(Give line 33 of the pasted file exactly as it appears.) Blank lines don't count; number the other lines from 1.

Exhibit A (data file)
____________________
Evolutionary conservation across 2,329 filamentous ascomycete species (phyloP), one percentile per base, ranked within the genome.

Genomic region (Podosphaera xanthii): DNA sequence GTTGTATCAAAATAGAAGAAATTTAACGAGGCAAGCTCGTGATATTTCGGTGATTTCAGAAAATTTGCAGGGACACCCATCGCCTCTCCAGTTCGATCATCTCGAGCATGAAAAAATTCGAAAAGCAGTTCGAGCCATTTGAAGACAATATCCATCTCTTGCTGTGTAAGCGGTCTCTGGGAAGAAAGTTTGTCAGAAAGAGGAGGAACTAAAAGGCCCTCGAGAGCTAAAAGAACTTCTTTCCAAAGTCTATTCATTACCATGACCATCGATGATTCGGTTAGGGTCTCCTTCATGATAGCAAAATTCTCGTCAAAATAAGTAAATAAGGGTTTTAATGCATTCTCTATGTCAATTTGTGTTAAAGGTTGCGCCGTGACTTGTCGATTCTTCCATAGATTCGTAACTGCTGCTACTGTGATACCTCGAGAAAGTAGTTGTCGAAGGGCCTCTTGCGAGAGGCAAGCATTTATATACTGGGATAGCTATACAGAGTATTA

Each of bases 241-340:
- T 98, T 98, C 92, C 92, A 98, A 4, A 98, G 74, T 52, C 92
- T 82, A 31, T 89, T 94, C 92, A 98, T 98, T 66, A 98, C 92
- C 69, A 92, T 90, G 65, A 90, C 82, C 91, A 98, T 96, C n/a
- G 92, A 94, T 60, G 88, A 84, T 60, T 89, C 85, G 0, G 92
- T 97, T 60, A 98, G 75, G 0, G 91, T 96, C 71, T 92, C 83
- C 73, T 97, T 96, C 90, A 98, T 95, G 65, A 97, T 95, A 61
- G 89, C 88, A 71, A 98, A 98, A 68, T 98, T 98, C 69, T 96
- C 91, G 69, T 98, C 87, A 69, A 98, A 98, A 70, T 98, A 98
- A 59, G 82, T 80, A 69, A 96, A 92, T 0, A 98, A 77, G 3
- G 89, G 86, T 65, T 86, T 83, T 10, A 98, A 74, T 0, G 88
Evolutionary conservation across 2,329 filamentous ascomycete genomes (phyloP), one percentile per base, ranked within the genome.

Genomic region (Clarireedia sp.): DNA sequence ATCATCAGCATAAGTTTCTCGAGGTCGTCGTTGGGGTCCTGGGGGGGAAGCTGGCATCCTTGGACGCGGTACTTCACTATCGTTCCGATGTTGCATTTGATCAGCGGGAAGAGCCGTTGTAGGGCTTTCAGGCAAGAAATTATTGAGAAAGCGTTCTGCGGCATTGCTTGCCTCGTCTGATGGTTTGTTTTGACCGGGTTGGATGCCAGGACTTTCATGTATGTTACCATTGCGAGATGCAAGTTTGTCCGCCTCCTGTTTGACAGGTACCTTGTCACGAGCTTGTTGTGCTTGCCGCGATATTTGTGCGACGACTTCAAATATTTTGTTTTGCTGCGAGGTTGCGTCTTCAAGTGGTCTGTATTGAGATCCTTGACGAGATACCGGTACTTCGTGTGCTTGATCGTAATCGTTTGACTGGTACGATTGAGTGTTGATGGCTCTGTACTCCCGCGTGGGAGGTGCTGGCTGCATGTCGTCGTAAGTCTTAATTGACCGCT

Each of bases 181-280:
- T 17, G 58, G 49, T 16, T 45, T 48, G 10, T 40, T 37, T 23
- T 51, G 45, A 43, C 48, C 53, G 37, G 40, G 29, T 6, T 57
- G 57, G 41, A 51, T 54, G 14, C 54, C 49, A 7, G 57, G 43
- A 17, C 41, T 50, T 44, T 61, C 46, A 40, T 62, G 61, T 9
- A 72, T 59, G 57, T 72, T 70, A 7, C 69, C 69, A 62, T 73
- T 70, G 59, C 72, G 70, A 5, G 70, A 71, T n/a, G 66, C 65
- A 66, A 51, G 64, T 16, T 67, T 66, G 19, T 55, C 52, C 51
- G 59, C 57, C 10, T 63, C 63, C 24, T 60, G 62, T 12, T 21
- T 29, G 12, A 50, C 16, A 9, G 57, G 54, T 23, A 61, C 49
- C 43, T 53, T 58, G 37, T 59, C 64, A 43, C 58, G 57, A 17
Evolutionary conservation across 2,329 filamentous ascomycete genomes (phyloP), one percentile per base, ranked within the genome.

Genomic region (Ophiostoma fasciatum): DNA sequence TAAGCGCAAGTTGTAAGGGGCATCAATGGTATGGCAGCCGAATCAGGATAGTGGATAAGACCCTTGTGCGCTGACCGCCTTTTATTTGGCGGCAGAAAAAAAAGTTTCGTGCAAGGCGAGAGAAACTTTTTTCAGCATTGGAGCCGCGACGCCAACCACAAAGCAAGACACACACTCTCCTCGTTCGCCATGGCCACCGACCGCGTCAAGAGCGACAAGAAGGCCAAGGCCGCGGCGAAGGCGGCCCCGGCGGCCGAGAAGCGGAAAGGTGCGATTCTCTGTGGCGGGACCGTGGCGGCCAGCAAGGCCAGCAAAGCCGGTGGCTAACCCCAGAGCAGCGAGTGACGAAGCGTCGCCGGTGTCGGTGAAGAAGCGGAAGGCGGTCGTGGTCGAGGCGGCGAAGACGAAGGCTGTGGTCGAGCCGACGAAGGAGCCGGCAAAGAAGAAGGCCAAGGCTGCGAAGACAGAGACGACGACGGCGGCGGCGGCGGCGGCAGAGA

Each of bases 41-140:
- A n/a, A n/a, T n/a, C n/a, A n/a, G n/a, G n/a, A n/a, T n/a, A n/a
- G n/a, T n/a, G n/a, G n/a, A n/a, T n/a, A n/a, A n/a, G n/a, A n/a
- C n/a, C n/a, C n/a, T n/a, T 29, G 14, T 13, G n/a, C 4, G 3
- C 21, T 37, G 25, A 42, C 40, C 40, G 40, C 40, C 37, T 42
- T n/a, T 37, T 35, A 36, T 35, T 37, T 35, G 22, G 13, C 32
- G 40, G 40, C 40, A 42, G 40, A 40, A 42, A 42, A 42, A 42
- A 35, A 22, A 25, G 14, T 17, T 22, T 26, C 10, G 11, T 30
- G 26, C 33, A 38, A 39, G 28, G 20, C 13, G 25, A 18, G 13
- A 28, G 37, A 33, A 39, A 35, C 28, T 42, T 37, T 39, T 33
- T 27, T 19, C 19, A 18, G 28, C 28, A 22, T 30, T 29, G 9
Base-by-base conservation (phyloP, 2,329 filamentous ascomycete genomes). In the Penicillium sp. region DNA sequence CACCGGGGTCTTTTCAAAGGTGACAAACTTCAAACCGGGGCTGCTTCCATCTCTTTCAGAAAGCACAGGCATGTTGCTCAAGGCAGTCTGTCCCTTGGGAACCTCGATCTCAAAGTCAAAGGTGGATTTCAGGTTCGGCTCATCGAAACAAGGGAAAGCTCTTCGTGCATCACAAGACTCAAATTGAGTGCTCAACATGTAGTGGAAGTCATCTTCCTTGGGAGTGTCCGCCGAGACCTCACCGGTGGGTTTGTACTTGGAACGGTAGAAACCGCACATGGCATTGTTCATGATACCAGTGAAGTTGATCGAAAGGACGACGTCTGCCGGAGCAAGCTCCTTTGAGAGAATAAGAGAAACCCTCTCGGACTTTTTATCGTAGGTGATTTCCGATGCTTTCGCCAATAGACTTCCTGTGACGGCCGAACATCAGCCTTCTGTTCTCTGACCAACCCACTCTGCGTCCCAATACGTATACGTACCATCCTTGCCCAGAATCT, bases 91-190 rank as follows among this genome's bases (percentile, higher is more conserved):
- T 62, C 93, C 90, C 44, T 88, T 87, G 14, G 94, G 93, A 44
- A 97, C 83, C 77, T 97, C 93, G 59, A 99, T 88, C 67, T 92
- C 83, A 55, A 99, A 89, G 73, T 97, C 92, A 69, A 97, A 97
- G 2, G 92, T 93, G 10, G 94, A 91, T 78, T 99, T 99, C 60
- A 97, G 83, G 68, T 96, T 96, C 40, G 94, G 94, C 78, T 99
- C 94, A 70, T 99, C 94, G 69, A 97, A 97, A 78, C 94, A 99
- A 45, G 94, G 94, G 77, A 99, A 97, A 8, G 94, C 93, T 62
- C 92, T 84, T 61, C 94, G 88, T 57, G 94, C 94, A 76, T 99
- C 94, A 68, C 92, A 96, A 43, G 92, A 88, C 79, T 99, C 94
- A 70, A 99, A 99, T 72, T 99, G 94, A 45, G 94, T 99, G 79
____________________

- C 21, T 37, G 25, A 42, C 40, C 40, G 40, C 40, C 37, T 42